How to Make Writing Fun Again

Sometimes our routines and practises can start to feel a little stale, a little uninspiring, or a little same hat.

It is easy to become overwhelmed when you first start writing because there is so much to learn about craft, the publishing industry (traditional and indie), and marketing. The volume of information out there for you to consume is tremendous: writing advice blogs, online courses, membership communities, podcasts, digital tutorials, etc.

You’re incredibly aware of your own ignorance, but you’re also excited by the challenge of stretching your abilities and the novelty of doing something new.

Over time, you figure out a writing routine and you develop enough confidence to commit to a writing project whether that be a short story, a collection, novella, novel or screen play.

Your confidence grows as you start to get articles and short stories published; maybe you start your own blog, finish your book, and get it published.

The years roll on and soon you begin to see yourself as a true craftsman.

Now, feeling comfortable with your craft is one thing, but what do you do when your practise starts to feel stale? How do you continue to keep the love for your art alive when deadlines, rather than inspiration, become your motivation?

How do you reanimate the form of your creative practise?

How do you make writing fun again?

Dedicated playtime

It’s common for a writer to perform some kind of ritual before they start writing. Maybe they cast a prayer out to the muse, take a couple of deep breaths, or spend some time re-reading their prose from the day before.

If your writing desk feels just as oppressive as an office cubical, then I urge you to inject a sense of play back into your writing.

Before clicking open your word document, take 15 minutes to write something for fun. Write a tiny piece of flash fiction, a poem, or you can dedicate this time to another writing project that you have no intention of publishing!

Remember: You started writing because it was fun; because you got something out of it emotionally, whether that was a sense of joy, pride, or intellectual stimulation – whatever!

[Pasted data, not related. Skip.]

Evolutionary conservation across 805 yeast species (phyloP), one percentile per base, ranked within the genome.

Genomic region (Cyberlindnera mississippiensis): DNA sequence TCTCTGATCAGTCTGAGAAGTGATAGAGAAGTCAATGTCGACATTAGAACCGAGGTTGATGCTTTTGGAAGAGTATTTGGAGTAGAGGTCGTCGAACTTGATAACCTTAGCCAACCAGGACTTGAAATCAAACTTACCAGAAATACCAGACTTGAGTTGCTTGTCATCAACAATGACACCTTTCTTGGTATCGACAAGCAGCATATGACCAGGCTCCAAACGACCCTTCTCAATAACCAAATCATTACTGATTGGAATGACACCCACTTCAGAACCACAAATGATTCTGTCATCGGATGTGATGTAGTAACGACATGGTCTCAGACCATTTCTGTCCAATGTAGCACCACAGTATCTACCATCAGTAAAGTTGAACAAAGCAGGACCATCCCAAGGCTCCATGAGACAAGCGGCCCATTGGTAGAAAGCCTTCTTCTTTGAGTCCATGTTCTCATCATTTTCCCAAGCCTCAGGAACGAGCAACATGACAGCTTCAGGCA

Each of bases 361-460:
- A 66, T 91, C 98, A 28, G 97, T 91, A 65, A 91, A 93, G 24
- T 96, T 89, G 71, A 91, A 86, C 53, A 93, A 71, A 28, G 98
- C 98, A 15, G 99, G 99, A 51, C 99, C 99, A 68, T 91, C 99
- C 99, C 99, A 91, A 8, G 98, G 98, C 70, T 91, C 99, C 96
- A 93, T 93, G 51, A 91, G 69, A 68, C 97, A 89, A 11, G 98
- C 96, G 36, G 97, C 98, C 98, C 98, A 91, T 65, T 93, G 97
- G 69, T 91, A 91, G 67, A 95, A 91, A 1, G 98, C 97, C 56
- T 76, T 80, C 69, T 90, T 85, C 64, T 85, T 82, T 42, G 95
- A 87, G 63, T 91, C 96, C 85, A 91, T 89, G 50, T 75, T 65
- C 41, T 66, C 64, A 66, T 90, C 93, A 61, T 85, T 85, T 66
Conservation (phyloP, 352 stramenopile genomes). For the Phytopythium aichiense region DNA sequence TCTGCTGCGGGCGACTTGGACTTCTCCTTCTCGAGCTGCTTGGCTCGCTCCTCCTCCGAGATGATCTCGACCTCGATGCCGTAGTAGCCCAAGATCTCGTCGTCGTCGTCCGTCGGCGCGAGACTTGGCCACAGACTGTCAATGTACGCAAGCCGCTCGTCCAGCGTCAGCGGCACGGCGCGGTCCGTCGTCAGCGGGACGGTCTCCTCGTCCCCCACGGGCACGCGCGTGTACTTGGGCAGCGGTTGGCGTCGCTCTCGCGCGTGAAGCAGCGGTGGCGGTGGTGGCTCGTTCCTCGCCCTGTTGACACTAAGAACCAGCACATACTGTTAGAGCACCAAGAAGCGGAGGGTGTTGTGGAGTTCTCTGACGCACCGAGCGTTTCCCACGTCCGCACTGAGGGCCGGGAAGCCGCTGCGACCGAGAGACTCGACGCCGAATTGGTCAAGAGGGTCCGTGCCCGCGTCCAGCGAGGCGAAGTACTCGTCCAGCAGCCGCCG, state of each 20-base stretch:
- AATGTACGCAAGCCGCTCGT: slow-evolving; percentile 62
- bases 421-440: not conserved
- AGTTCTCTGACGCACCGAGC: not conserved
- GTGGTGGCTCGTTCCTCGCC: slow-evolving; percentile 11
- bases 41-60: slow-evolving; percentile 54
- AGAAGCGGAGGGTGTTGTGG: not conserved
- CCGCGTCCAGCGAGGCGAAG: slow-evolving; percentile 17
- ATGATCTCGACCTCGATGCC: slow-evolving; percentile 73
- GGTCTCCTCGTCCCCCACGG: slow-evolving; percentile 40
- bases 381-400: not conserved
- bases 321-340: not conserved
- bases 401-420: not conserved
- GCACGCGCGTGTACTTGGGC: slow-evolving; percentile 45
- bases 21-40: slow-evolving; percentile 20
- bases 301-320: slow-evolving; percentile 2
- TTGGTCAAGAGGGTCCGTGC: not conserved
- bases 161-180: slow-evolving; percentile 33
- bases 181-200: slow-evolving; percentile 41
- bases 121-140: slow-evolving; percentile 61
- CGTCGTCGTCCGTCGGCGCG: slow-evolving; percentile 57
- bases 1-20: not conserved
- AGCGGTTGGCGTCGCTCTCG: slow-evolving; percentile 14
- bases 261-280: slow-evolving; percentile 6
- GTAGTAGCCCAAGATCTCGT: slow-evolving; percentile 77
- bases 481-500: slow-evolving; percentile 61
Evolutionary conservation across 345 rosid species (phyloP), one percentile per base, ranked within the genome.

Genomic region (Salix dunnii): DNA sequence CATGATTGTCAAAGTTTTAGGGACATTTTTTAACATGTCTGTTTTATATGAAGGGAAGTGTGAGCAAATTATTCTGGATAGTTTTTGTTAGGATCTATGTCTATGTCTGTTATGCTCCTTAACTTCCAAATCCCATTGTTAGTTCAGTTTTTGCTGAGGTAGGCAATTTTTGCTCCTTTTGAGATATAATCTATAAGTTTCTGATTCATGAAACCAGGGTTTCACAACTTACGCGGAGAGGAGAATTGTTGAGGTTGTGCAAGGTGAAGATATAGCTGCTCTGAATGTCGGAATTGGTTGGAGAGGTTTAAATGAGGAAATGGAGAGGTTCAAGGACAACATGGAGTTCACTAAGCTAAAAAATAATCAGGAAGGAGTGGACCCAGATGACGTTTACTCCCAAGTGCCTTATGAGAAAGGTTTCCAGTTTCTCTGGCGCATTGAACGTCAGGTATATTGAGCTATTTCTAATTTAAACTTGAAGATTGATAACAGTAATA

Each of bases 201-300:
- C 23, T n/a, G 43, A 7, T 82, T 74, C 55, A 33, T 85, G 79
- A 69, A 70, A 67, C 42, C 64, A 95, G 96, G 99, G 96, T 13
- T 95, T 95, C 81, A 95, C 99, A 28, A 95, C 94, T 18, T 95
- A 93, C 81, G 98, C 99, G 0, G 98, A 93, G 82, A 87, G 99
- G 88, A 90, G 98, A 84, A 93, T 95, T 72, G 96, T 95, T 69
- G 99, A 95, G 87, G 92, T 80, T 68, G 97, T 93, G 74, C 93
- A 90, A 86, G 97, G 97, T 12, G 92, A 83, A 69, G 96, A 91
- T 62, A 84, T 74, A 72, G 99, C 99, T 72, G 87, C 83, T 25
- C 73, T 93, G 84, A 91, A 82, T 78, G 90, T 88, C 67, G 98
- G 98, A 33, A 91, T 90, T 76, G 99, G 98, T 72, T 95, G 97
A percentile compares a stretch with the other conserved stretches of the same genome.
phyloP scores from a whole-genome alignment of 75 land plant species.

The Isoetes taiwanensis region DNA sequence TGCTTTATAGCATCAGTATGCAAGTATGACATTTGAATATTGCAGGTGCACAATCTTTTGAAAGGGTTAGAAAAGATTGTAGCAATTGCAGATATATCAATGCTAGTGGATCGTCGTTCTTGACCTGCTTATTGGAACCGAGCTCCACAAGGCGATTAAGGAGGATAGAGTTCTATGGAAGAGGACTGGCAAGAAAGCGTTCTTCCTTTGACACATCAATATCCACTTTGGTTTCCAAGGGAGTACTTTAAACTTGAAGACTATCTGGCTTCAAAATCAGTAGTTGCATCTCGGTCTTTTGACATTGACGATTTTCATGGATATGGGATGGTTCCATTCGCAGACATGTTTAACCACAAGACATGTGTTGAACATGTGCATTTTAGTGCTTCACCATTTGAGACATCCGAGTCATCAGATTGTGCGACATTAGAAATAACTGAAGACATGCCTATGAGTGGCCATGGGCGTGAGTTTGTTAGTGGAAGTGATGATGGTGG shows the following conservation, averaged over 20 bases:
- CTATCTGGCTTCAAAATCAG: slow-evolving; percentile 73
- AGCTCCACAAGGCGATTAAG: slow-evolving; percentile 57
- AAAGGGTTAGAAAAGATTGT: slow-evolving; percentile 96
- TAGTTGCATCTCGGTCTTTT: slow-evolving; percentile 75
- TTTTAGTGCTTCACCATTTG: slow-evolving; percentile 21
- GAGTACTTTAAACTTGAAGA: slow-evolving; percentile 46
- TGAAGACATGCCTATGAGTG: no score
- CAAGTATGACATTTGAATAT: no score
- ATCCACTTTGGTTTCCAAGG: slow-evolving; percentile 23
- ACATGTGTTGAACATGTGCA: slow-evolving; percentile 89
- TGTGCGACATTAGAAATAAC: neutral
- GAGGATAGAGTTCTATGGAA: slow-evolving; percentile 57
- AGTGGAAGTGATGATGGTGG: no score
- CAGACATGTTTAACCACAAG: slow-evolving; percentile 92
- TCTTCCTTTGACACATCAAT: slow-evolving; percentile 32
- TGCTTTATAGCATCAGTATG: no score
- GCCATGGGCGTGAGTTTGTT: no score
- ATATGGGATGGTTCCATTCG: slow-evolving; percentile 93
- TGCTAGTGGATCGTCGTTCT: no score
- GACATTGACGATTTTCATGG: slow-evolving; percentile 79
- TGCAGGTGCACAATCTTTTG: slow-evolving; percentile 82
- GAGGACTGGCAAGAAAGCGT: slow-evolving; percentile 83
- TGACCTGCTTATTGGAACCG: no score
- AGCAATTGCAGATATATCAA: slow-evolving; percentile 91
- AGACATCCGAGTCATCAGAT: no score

Reintroducing that sense of play back into your creative practise is the best way to remind yourself that you are creating art – not saving lives. (Though, sometimes art does save lives).

It’s also a good way to ‘pay yourself first.’

Take the time to make art for yourself before you make it for someone else.

Artist’s Date

Have you read Julie Cameron’s beloved book The Artist’s Way? If so, then you’re already familiar with her concept of an artist’s date and you can probably skip ahead to the next section – just as long as you promise to take action on Cameron’s brilliant advice!

Now, an artist’s date is not when two broke people go out for Italian hoping the other one will pay; an artist’s date is when you take yourself out (solo) and do a real world activity that will either replenish your creative well, inform your current project, or provide inspiration.

The idea of an artist date is that you carve out some time, once a week, to do something ‘enchanting.’ This activity should be fun, playful, and nourishing.

Here’s some examples to get you inspired:

  • An afternoon out spent taking photographs of anything that inspired you.
  • Taking a class (art, sewing, writing, language, pottery).
  • Going to a museum or art gallery (especially if there is a cool exhibition on).
  • Seeing a play or musical.
  • Being a tourist in your own town (exploring unfamiliar suburbs, parks, etc.).
  • Going on a short road trip.

Note: an artist’s date doesn’t necessarily have to be ‘artistic’, just do whatever activity excites you!

Read Books & Author Interviews

Okay, I know this suggest seems beyond basic, but one of the best way to become excited about writing again is to read.

Yes, you can increase the amount of time you spend reading generally, but I specifically recommend taking 10-20 minutes each morning to read something that makes you feel inspired or moved in someway.

What inspires one person may not necessarily inspire another, and what inspired you one day may fall flat the next, so feel free to mess around.

Read a few pages from a familiar book by an author you wish to emulate, or complete a challenge in a writing advice book such as Natalie Goldberg’s Writing Down the Bones or Wild Mind. You may prefer to read a few poems, or a few pages from a memoir you find especially inspiring.

On that note, listening, watching, or reading authors interviews can be an endless source of inspiration as well. Hearing other writers speak about their process, their work, and their motivations for writing is one of the best way to resuscitate a dying creative practise.

Like any relationship, we need to put mindful effort into our writing in order to keep it alive, interesting, and rewarding.

Now, I’d love to hear from you. What do you do to keep writing interesting? How do you keep your creative spark sparkly when the daily grind starts to feel especially grindy? Leave your comment below!


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